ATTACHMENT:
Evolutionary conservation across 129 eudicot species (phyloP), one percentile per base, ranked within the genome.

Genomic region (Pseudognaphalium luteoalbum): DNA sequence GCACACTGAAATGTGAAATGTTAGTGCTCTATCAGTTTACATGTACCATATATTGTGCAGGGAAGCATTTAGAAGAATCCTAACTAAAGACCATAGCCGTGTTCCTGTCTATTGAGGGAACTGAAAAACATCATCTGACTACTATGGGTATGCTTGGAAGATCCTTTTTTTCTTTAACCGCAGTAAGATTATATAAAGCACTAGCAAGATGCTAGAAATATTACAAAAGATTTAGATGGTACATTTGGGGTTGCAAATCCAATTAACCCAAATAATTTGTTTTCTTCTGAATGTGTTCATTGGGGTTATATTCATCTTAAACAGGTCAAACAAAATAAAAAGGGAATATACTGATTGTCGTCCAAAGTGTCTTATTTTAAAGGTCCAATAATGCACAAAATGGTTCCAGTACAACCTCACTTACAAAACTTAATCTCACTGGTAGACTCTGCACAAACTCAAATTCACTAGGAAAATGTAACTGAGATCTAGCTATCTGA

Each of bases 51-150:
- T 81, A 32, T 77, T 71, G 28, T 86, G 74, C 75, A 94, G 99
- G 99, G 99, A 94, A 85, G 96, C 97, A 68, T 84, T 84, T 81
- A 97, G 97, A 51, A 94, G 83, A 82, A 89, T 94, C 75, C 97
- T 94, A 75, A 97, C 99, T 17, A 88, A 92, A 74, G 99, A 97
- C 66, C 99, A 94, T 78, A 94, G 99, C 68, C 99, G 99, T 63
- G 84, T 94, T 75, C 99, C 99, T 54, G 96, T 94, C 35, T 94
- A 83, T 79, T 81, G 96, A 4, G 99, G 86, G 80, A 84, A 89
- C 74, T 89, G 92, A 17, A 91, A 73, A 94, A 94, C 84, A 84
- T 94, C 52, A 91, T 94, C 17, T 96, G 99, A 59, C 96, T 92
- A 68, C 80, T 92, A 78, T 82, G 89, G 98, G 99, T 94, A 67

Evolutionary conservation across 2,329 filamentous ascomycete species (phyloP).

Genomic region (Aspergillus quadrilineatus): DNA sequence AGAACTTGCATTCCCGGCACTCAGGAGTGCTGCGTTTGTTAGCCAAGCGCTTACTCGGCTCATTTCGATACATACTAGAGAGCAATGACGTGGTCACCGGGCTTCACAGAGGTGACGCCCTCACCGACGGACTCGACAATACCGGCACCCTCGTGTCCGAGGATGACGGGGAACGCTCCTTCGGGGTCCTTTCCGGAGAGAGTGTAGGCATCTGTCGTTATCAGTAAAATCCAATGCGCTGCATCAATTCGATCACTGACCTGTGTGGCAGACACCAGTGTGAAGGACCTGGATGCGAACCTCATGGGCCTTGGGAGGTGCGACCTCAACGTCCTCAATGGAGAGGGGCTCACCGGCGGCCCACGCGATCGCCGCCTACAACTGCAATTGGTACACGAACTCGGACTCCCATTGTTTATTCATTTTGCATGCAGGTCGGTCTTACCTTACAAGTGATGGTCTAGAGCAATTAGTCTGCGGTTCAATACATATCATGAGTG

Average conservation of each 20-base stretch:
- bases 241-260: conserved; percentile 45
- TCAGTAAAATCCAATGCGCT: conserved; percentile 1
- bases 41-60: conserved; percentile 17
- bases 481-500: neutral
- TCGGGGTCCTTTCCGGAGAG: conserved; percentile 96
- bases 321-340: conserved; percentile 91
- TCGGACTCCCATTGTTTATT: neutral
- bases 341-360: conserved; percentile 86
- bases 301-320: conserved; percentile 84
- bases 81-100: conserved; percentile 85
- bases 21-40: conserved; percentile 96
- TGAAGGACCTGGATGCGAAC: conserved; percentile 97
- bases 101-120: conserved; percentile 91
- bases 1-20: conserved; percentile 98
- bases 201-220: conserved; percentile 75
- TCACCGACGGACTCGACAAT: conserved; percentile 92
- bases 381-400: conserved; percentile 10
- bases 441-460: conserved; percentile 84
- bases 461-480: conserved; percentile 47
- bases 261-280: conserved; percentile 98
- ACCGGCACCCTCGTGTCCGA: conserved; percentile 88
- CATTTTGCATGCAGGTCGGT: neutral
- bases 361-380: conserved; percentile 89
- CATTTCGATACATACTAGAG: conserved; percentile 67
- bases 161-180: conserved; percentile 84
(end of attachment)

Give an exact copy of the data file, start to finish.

Evolutionary conservation across 129 eudicot species (phyloP), one percentile per base, ranked within the genome.

Genomic region (Pseudognaphalium luteoalbum): DNA sequence GCACACTGAAATGTGAAATGTTAGTGCTCTATCAGTTTACATGTACCATATATTGTGCAGGGAAGCATTTAGAAGAATCCTAACTAAAGACCATAGCCGTGTTCCTGTCTATTGAGGGAACTGAAAAACATCATCTGACTACTATGGGTATGCTTGGAAGATCCTTTTTTTCTTTAACCGCAGTAAGATTATATAAAGCACTAGCAAGATGCTAGAAATATTACAAAAGATTTAGATGGTACATTTGGGGTTGCAAATCCAATTAACCCAAATAATTTGTTTTCTTCTGAATGTGTTCATTGGGGTTATATTCATCTTAAACAGGTCAAACAAAATAAAAAGGGAATATACTGATTGTCGTCCAAAGTGTCTTATTTTAAAGGTCCAATAATGCACAAAATGGTTCCAGTACAACCTCACTTACAAAACTTAATCTCACTGGTAGACTCTGCACAAACTCAAATTCACTAGGAAAATGTAACTGAGATCTAGCTATCTGA

Each of bases 51-150:
- T 81, A 32, T 77, T 71, G 28, T 86, G 74, C 75, A 94, G 99
- G 99, G 99, A 94, A 85, G 96, C 97, A 68, T 84, T 84, T 81
- A 97, G 97, A 51, A 94, G 83, A 82, A 89, T 94, C 75, C 97
- T 94, A 75, A 97, C 99, T 17, A 88, A 92, A 74, G 99, A 97
- C 66, C 99, A 94, T 78, A 94, G 99, C 68, C 99, G 99, T 63
- G 84, T 94, T 75, C 99, C 99, T 54, G 96, T 94, C 35, T 94
- A 83, T 79, T 81, G 96, A 4, G 99, G 86, G 80, A 84, A 89
- C 74, T 89, G 92, A 17, A 91, A 73, A 94, A 94, C 84, A 84
- T 94, C 52, A 91, T 94, C 17, T 96, G 99, A 59, C 96, T 92
- A 68, C 80, T 92, A 78, T 82, G 89, G 98, G 99, T 94, A 67

Evolutionary conservation across 2,329 filamentous ascomycete species (phyloP).

Genomic region (Aspergillus quadrilineatus): DNA sequence AGAACTTGCATTCCCGGCACTCAGGAGTGCTGCGTTTGTTAGCCAAGCGCTTACTCGGCTCATTTCGATACATACTAGAGAGCAATGACGTGGTCACCGGGCTTCACAGAGGTGACGCCCTCACCGACGGACTCGACAATACCGGCACCCTCGTGTCCGAGGATGACGGGGAACGCTCCTTCGGGGTCCTTTCCGGAGAGAGTGTAGGCATCTGTCGTTATCAGTAAAATCCAATGCGCTGCATCAATTCGATCACTGACCTGTGTGGCAGACACCAGTGTGAAGGACCTGGATGCGAACCTCATGGGCCTTGGGAGGTGCGACCTCAACGTCCTCAATGGAGAGGGGCTCACCGGCGGCCCACGCGATCGCCGCCTACAACTGCAATTGGTACACGAACTCGGACTCCCATTGTTTATTCATTTTGCATGCAGGTCGGTCTTACCTTACAAGTGATGGTCTAGAGCAATTAGTCTGCGGTTCAATACATATCATGAGTG

Average conservation of each 20-base stretch:
- bases 241-260: conserved; percentile 45
- TCAGTAAAATCCAATGCGCT: conserved; percentile 1
- bases 41-60: conserved; percentile 17
- bases 481-500: neutral
- TCGGGGTCCTTTCCGGAGAG: conserved; percentile 96
- bases 321-340: conserved; percentile 91
- TCGGACTCCCATTGTTTATT: neutral
- bases 341-360: conserved; percentile 86
- bases 301-320: conserved; percentile 84
- bases 81-100: conserved; percentile 85
- bases 21-40: conserved; percentile 96
- TGAAGGACCTGGATGCGAAC: conserved; percentile 97
- bases 101-120: conserved; percentile 91
- bases 1-20: conserved; percentile 98
- bases 201-220: conserved; percentile 75
- TCACCGACGGACTCGACAAT: conserved; percentile 92
- bases 381-400: conserved; percentile 10
- bases 441-460: conserved; percentile 84
- bases 461-480: conserved; percentile 47
- bases 261-280: conserved; percentile 98
- ACCGGCACCCTCGTGTCCGA: conserved; percentile 88
- CATTTTGCATGCAGGTCGGT: neutral
- bases 361-380: conserved; percentile 89
- CATTTCGATACATACTAGAG: conserved; percentile 67
- bases 161-180: conserved; percentile 84